Thursday, December 5, 2013

Paddling Amas


The first time that you have to paddle your sailing canoe can be annoying because the large buoyant ama will sometimes seem to take over the steering unless you are well practised in anticipating it.
The optimum ama shape for paddling and sailing is very different.  The photo above shows a 45' Hawaiian racing canoe rigged for paddling only.  I've drawn in a dotted line along the waterline to show how very little of the ama is actually touching the water when in use. (Click the photo to enlarge)  The ama is also quite short in comparison to the length of the main hull.
An ama like this would not be a good performer under sail not only because of its lack of buoyancy but also how the entry is shaped when it is pushed down by a press of sail.


The above drawing shows the ama and main hull of the Va'a Motu.  The ama is stretched right up to the main hull bow to give the needed buoyancy to prevent a diagonal capsize.  The entry also has very little rocker to make it pierce waves rather than pitch over them.  Constant changes in pitch or "hobby-horsing" plays havoc with the flow over the sail and makes you go slower.

5 comments:

Wade Tarzia said...

That is a nice sailing ama. I want to build something like that for my car top outrigger sailer. How do you estimate its waterline with a "normal" load on it (its own weight plus its share of the weight of cross-beams)? In other words, how would one estimate the needed height of the ama-to-aka attachments?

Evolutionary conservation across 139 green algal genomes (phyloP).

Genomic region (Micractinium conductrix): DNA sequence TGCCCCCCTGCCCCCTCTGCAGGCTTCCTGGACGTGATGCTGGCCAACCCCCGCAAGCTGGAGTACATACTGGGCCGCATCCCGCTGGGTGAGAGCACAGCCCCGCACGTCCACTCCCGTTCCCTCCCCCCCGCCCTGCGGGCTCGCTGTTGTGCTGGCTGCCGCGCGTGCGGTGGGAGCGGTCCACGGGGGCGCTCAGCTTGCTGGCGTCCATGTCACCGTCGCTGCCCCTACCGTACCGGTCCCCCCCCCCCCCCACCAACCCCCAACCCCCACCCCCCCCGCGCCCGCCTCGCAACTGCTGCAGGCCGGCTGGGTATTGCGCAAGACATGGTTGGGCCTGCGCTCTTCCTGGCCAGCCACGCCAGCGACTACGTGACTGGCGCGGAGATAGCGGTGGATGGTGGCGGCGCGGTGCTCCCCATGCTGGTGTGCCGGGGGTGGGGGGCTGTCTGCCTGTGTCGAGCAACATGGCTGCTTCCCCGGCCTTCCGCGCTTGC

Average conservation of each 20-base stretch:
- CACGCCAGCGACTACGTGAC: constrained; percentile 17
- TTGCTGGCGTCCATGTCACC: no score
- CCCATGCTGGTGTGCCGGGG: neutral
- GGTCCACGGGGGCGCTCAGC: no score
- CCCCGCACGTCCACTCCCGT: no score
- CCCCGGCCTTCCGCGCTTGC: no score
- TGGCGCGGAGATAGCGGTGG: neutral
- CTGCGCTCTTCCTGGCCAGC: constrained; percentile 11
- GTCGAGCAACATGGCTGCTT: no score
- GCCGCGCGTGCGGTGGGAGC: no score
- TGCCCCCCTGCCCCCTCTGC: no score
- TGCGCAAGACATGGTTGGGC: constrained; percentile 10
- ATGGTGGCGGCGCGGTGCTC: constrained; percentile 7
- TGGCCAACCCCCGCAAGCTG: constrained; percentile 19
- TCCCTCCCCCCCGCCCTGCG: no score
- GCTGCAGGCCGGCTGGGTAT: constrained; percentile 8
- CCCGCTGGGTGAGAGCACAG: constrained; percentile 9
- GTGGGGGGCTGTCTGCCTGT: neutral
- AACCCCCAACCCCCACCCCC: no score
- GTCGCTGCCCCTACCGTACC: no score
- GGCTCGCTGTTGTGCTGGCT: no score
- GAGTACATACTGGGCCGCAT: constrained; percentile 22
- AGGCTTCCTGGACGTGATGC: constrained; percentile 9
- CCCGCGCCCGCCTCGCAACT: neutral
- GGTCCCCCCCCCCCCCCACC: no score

Chris said...

Interesting. I paddle outrigger canoes and have always wanted to rig one for sail using double amas. I will need to re-think that and also make some observations on how the outrigger sailing canoes in Hawaii are setup.

Anonymous said...

Ah! So does the ama still pull the boat to the ama side? How small of an ama is needed for a 16- 18 foot boat? about how far away from the main hull?

I wish there was more published information on this topic. I have not been able to locate any.

Len

Gary.Dierking said...

I work out the waterline for the big hull with its heaviest load and then try to have the crossbeams level at that point. You don't want the hull leaning away from the ama side with a big load or you may get wet.

Gary.Dierking said...

With the long Hawaiian paddlers, there is very little pull towards the ama because it is so short and the hull so long. Our smaller canoes with big amas have a much bigger force trying to take over. Look at the OC1 canoes to see a variety of paddling amas.